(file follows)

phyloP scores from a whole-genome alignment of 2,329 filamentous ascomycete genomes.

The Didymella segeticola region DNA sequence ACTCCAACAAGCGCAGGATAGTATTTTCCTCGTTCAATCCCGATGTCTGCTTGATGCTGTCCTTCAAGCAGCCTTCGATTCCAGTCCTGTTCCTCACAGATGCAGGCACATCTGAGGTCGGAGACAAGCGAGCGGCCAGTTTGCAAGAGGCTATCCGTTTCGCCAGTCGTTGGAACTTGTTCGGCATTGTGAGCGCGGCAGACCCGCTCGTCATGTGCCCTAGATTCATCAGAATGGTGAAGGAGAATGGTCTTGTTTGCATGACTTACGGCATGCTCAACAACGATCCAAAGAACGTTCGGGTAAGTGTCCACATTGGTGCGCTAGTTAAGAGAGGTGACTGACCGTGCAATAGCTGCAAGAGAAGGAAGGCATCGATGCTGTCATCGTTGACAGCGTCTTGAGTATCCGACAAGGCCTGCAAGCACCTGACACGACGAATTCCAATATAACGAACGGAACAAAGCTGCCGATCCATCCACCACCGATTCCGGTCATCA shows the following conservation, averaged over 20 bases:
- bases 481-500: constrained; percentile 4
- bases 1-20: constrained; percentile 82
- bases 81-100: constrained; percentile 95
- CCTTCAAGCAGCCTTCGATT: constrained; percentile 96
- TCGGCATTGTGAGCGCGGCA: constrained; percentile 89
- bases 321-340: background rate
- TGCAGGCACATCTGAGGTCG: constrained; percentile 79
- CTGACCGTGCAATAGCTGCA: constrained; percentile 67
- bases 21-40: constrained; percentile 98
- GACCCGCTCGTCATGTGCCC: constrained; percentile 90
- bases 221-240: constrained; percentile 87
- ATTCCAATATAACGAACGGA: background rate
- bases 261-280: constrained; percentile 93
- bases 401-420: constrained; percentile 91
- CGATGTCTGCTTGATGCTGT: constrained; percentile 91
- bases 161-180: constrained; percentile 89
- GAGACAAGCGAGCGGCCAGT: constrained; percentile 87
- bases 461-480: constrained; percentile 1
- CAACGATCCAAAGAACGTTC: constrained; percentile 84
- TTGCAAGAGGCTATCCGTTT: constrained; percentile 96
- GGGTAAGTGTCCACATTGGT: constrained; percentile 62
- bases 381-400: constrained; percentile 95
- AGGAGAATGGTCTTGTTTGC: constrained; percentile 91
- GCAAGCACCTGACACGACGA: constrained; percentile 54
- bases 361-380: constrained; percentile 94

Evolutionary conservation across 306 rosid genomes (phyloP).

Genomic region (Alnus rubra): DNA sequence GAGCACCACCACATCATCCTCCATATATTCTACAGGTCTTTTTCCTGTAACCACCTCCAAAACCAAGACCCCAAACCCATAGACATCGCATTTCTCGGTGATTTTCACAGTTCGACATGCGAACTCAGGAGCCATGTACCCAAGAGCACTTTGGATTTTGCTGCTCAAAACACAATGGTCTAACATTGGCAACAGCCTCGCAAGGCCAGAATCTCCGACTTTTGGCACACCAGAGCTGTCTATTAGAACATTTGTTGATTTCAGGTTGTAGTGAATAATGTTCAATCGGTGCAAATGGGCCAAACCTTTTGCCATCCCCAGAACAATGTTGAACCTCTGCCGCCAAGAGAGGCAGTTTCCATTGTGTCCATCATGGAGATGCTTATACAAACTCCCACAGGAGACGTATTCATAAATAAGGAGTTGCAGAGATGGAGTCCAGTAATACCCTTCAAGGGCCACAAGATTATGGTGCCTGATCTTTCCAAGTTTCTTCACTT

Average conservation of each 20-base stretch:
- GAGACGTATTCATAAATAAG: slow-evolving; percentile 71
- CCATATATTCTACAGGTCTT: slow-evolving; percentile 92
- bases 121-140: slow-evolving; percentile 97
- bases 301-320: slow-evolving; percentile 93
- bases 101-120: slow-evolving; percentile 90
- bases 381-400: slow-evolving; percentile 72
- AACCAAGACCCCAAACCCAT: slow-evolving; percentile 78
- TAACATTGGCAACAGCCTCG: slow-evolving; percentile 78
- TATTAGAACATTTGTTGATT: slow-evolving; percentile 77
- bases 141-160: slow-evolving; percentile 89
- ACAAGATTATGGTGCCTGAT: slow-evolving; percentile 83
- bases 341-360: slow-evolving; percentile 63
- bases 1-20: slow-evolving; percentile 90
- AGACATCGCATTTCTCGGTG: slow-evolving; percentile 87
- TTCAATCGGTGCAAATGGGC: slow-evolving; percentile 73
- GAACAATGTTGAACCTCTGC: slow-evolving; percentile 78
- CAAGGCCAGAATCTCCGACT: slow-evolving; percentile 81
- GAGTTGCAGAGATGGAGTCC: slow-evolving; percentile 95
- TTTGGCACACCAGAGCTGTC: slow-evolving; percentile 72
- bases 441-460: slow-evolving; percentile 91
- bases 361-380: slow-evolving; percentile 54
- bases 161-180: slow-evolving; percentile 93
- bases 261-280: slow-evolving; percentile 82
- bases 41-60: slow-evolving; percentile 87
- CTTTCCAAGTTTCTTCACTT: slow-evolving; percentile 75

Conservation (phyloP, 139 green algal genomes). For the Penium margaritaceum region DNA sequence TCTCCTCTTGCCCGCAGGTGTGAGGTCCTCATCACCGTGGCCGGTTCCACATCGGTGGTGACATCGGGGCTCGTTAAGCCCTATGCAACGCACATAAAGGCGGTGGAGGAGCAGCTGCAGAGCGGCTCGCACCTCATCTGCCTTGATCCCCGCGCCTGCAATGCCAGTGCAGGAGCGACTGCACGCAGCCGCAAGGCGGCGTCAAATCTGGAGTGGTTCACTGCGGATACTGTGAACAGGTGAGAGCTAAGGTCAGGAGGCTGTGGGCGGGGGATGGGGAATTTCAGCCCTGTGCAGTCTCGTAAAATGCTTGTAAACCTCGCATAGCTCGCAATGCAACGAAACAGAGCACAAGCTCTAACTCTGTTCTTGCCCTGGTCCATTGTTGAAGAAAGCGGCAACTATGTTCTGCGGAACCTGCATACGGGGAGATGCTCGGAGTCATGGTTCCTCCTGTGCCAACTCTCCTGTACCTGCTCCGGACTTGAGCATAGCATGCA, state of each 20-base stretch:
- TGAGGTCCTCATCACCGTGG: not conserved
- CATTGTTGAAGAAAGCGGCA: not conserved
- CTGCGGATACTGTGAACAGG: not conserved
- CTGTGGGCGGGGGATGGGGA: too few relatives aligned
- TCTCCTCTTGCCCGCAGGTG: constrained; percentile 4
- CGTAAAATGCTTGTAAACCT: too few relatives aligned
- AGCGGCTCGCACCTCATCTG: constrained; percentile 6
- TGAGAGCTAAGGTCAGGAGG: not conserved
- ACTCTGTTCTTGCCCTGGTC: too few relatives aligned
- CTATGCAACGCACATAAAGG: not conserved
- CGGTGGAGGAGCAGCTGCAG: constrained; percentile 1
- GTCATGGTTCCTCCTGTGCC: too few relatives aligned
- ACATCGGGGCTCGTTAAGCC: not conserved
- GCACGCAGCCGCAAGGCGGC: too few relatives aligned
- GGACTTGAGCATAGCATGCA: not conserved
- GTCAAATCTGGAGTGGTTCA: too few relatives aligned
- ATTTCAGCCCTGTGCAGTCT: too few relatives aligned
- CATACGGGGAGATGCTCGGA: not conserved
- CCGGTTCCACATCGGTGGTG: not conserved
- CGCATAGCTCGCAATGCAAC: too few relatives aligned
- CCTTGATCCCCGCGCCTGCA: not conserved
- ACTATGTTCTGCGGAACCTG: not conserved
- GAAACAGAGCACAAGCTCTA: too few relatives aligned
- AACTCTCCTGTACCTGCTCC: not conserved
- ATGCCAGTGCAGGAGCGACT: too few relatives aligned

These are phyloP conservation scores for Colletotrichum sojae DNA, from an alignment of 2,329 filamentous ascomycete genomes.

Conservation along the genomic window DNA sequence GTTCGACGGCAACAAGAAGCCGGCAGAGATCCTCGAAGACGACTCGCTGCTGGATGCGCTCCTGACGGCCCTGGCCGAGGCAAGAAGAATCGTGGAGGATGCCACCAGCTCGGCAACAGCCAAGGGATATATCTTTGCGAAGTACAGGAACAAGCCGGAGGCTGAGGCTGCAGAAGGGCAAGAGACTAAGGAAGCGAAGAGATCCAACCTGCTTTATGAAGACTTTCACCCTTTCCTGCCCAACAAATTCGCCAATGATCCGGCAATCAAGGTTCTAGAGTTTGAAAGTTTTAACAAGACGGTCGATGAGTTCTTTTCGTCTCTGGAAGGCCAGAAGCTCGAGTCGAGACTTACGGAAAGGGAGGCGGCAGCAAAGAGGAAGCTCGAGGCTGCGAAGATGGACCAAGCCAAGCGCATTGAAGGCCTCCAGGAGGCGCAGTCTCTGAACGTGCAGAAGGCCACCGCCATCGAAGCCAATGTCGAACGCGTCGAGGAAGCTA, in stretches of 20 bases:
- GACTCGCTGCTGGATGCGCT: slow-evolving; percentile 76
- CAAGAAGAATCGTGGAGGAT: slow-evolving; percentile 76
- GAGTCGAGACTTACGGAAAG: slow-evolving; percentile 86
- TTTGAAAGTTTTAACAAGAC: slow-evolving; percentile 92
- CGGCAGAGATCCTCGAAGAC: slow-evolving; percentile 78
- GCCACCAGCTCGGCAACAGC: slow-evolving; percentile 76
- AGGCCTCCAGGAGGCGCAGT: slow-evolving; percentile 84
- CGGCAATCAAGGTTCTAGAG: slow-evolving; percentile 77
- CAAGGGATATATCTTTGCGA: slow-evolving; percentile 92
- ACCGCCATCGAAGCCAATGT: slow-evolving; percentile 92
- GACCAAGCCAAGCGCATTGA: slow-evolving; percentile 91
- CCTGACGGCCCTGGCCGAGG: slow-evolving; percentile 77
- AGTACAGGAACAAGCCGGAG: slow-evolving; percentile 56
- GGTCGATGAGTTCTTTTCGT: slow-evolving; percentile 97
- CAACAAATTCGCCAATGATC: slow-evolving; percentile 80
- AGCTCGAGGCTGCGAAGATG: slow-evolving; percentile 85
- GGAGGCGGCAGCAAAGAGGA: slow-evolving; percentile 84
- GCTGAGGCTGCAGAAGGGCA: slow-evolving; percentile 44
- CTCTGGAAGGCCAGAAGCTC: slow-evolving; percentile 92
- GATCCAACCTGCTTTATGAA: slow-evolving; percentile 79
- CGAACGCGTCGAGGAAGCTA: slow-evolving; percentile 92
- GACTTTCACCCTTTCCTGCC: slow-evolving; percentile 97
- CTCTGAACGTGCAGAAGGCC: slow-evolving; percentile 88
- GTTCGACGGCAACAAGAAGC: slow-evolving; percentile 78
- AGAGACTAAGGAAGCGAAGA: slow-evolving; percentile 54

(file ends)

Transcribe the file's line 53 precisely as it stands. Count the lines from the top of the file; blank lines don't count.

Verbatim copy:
- bases 261-280: slow-evolving; percentile 82